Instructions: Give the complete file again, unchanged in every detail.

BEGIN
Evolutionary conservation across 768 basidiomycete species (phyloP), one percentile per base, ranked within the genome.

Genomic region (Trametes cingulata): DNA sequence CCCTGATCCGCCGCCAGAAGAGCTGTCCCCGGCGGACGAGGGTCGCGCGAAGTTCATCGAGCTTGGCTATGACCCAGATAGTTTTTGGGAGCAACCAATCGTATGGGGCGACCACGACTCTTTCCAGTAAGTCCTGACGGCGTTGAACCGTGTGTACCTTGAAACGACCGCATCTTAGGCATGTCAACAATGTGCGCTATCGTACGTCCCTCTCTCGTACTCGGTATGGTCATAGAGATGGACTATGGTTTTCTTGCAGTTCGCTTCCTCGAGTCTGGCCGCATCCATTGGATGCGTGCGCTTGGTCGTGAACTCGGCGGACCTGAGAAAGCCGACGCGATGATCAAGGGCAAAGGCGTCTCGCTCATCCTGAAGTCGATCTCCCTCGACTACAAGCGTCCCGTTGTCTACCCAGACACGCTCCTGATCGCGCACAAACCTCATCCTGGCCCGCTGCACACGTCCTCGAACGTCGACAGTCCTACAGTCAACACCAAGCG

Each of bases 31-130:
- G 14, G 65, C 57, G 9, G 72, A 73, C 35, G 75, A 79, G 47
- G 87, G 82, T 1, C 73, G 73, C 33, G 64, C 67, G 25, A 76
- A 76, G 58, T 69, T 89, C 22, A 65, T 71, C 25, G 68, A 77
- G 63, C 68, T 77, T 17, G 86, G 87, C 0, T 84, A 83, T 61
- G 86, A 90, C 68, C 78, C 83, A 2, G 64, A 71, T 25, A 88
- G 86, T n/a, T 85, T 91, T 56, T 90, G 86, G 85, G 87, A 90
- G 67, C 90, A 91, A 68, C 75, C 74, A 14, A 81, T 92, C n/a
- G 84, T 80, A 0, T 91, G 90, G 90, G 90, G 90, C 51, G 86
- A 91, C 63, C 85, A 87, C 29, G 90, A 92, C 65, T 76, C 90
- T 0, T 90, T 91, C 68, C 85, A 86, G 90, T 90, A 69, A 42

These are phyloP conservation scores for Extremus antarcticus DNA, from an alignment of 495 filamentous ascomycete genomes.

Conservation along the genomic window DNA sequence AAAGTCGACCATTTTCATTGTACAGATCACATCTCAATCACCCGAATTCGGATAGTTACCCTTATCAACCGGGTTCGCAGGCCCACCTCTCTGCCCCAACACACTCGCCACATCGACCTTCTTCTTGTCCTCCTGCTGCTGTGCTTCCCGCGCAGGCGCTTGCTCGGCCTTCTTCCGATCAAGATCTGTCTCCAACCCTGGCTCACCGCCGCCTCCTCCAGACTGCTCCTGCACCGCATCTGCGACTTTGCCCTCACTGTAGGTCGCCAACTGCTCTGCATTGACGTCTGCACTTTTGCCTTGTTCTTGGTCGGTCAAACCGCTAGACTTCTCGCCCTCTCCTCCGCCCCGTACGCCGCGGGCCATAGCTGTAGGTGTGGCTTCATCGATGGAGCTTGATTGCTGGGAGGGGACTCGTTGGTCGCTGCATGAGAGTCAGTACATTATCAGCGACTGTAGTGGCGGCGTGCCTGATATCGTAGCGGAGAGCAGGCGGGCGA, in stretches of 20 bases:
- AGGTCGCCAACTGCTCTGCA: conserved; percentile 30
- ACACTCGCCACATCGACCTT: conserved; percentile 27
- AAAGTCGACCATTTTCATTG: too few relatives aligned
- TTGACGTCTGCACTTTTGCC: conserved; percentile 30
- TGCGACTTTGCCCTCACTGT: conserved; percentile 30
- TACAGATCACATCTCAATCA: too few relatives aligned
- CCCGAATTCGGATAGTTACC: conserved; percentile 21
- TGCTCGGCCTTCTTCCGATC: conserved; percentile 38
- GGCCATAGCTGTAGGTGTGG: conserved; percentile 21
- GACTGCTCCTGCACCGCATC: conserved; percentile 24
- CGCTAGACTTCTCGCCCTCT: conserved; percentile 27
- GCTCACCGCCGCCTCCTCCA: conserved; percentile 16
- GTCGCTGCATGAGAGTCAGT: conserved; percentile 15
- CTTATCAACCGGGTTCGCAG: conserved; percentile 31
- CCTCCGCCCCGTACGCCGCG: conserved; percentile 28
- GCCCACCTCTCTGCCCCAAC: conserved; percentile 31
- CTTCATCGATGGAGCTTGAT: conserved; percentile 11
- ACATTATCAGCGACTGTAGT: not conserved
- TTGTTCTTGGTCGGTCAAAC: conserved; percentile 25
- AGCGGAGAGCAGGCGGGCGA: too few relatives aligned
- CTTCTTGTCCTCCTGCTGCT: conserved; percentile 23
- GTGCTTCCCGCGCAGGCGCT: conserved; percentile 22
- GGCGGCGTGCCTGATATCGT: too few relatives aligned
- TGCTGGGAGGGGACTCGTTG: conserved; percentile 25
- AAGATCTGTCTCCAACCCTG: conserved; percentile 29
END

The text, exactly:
Evolutionary conservation across 768 basidiomycete species (phyloP), one percentile per base, ranked within the genome.

Genomic region (Trametes cingulata): DNA sequence CCCTGATCCGCCGCCAGAAGAGCTGTCCCCGGCGGACGAGGGTCGCGCGAAGTTCATCGAGCTTGGCTATGACCCAGATAGTTTTTGGGAGCAACCAATCGTATGGGGCGACCACGACTCTTTCCAGTAAGTCCTGACGGCGTTGAACCGTGTGTACCTTGAAACGACCGCATCTTAGGCATGTCAACAATGTGCGCTATCGTACGTCCCTCTCTCGTACTCGGTATGGTCATAGAGATGGACTATGGTTTTCTTGCAGTTCGCTTCCTCGAGTCTGGCCGCATCCATTGGATGCGTGCGCTTGGTCGTGAACTCGGCGGACCTGAGAAAGCCGACGCGATGATCAAGGGCAAAGGCGTCTCGCTCATCCTGAAGTCGATCTCCCTCGACTACAAGCGTCCCGTTGTCTACCCAGACACGCTCCTGATCGCGCACAAACCTCATCCTGGCCCGCTGCACACGTCCTCGAACGTCGACAGTCCTACAGTCAACACCAAGCG

Each of bases 31-130:
- G 14, G 65, C 57, G 9, G 72, A 73, C 35, G 75, A 79, G 47
- G 87, G 82, T 1, C 73, G 73, C 33, G 64, C 67, G 25, A 76
- A 76, G 58, T 69, T 89, C 22, A 65, T 71, C 25, G 68, A 77
- G 63, C 68, T 77, T 17, G 86, G 87, C 0, T 84, A 83, T 61
- G 86, A 90, C 68, C 78, C 83, A 2, G 64, A 71, T 25, A 88
- G 86, T n/a, T 85, T 91, T 56, T 90, G 86, G 85, G 87, A 90
- G 67, C 90, A 91, A 68, C 75, C 74, A 14, A 81, T 92, C n/a
- G 84, T 80, A 0, T 91, G 90, G 90, G 90, G 90, C 51, G 86
- A 91, C 63, C 85, A 87, C 29, G 90, A 92, C 65, T 76, C 90
- T 0, T 90, T 91, C 68, C 85, A 86, G 90, T 90, A 69, A 42

These are phyloP conservation scores for Extremus antarcticus DNA, from an alignment of 495 filamentous ascomycete genomes.

Conservation along the genomic window DNA sequence AAAGTCGACCATTTTCATTGTACAGATCACATCTCAATCACCCGAATTCGGATAGTTACCCTTATCAACCGGGTTCGCAGGCCCACCTCTCTGCCCCAACACACTCGCCACATCGACCTTCTTCTTGTCCTCCTGCTGCTGTGCTTCCCGCGCAGGCGCTTGCTCGGCCTTCTTCCGATCAAGATCTGTCTCCAACCCTGGCTCACCGCCGCCTCCTCCAGACTGCTCCTGCACCGCATCTGCGACTTTGCCCTCACTGTAGGTCGCCAACTGCTCTGCATTGACGTCTGCACTTTTGCCTTGTTCTTGGTCGGTCAAACCGCTAGACTTCTCGCCCTCTCCTCCGCCCCGTACGCCGCGGGCCATAGCTGTAGGTGTGGCTTCATCGATGGAGCTTGATTGCTGGGAGGGGACTCGTTGGTCGCTGCATGAGAGTCAGTACATTATCAGCGACTGTAGTGGCGGCGTGCCTGATATCGTAGCGGAGAGCAGGCGGGCGA, in stretches of 20 bases:
- AGGTCGCCAACTGCTCTGCA: conserved; percentile 30
- ACACTCGCCACATCGACCTT: conserved; percentile 27
- AAAGTCGACCATTTTCATTG: too few relatives aligned
- TTGACGTCTGCACTTTTGCC: conserved; percentile 30
- TGCGACTTTGCCCTCACTGT: conserved; percentile 30
- TACAGATCACATCTCAATCA: too few relatives aligned
- CCCGAATTCGGATAGTTACC: conserved; percentile 21
- TGCTCGGCCTTCTTCCGATC: conserved; percentile 38
- GGCCATAGCTGTAGGTGTGG: conserved; percentile 21
- GACTGCTCCTGCACCGCATC: conserved; percentile 24
- CGCTAGACTTCTCGCCCTCT: conserved; percentile 27
- GCTCACCGCCGCCTCCTCCA: conserved; percentile 16
- GTCGCTGCATGAGAGTCAGT: conserved; percentile 15
- CTTATCAACCGGGTTCGCAG: conserved; percentile 31
- CCTCCGCCCCGTACGCCGCG: conserved; percentile 28
- GCCCACCTCTCTGCCCCAAC: conserved; percentile 31
- CTTCATCGATGGAGCTTGAT: conserved; percentile 11
- ACATTATCAGCGACTGTAGT: not conserved
- TTGTTCTTGGTCGGTCAAAC: conserved; percentile 25
- AGCGGAGAGCAGGCGGGCGA: too few relatives aligned
- CTTCTTGTCCTCCTGCTGCT: conserved; percentile 23
- GTGCTTCCCGCGCAGGCGCT: conserved; percentile 22
- GGCGGCGTGCCTGATATCGT: too few relatives aligned
- TGCTGGGAGGGGACTCGTTG: conserved; percentile 25
- AAGATCTGTCTCCAACCCTG: conserved; percentile 29